SPRINGFIELD, Ill. (WAND) - Chief of Staff for the Illinois Department of Corrections, Camile Lindsay, said the department wanted to give inmates across the state an opportunity to get involved with the Black Lives Matter movement without actually having to be present.
"We felt they would likely have very strong opinions about that," Lindsay said. "A lot of the protests had to do with interactions with law enforcement, and every body in our custody, has had interactions with law enforcement. One way we thought they could participate was to use some of their artistic skills to put together posters that expressed their support of the protests."
Those posters will be taken all the way to Washington, D.C. to be used at the Black Lives Matter March, and inmate at Hill Correctional Center, Anthony Spaulding Jr., said he's happy to be able to have a voice.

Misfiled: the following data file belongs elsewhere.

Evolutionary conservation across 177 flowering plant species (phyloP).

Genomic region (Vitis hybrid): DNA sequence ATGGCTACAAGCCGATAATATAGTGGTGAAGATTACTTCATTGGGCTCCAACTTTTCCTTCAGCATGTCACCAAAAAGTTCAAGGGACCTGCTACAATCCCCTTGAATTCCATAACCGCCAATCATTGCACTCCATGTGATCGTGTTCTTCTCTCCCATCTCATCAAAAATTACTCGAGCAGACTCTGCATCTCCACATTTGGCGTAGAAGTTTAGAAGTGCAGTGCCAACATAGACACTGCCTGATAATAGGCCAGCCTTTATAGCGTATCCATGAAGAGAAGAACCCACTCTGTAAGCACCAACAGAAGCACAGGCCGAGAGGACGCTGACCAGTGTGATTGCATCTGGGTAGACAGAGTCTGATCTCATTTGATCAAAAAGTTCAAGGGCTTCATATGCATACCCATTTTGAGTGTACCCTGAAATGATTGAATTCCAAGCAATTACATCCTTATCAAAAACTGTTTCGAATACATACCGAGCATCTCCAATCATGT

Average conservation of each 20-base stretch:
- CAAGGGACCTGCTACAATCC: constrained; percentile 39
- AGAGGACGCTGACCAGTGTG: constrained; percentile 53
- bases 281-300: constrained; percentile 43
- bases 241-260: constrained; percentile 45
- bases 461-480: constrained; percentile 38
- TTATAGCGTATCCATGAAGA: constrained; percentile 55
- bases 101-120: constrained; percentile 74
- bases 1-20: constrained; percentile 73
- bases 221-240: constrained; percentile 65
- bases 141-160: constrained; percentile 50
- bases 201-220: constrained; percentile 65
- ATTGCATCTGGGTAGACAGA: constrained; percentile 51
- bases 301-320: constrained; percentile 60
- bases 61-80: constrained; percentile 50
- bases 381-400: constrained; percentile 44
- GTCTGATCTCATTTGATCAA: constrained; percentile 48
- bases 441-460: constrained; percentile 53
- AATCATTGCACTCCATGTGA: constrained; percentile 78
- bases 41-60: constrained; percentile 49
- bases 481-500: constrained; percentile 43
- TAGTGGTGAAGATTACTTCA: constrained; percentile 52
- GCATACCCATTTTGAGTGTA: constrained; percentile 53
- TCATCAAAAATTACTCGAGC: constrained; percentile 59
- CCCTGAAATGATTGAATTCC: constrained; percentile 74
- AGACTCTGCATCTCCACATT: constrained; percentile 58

"It's been a Black Lives Matter movement before it was called the Black Lives Matter movement," Spaulding said. "We know that there's been people struggling and fighting for years and years before Black Lives Matter."
Hundreds of inmates, like Dominque Thomas, said the death of George Floyd sparked a need for change.
"It was very frustrating," Thomas said. "The way I view it, it could be one of my loved ones ... my father, my brother, a son."
Each poster is unique. For Thomas, it was all about provoking change with an image.
"In my poster, hopefully they can see the pain in the individualized eyes," Thomas said. "Despite the color of his skin, he's still a human. He deserves the same as everyone else."
For Spaulding, it was about declaring a powerful message.
"My poster says, 'Is America for everyone,'" Spaulding said. "A lot of people understand we don't have equal protection and equal justice in a lot of aspects."
The posters will be taken by Rep. Chris Welch (D-Hillside) to Washington, D.C. The march is scheduled for Aug. 28.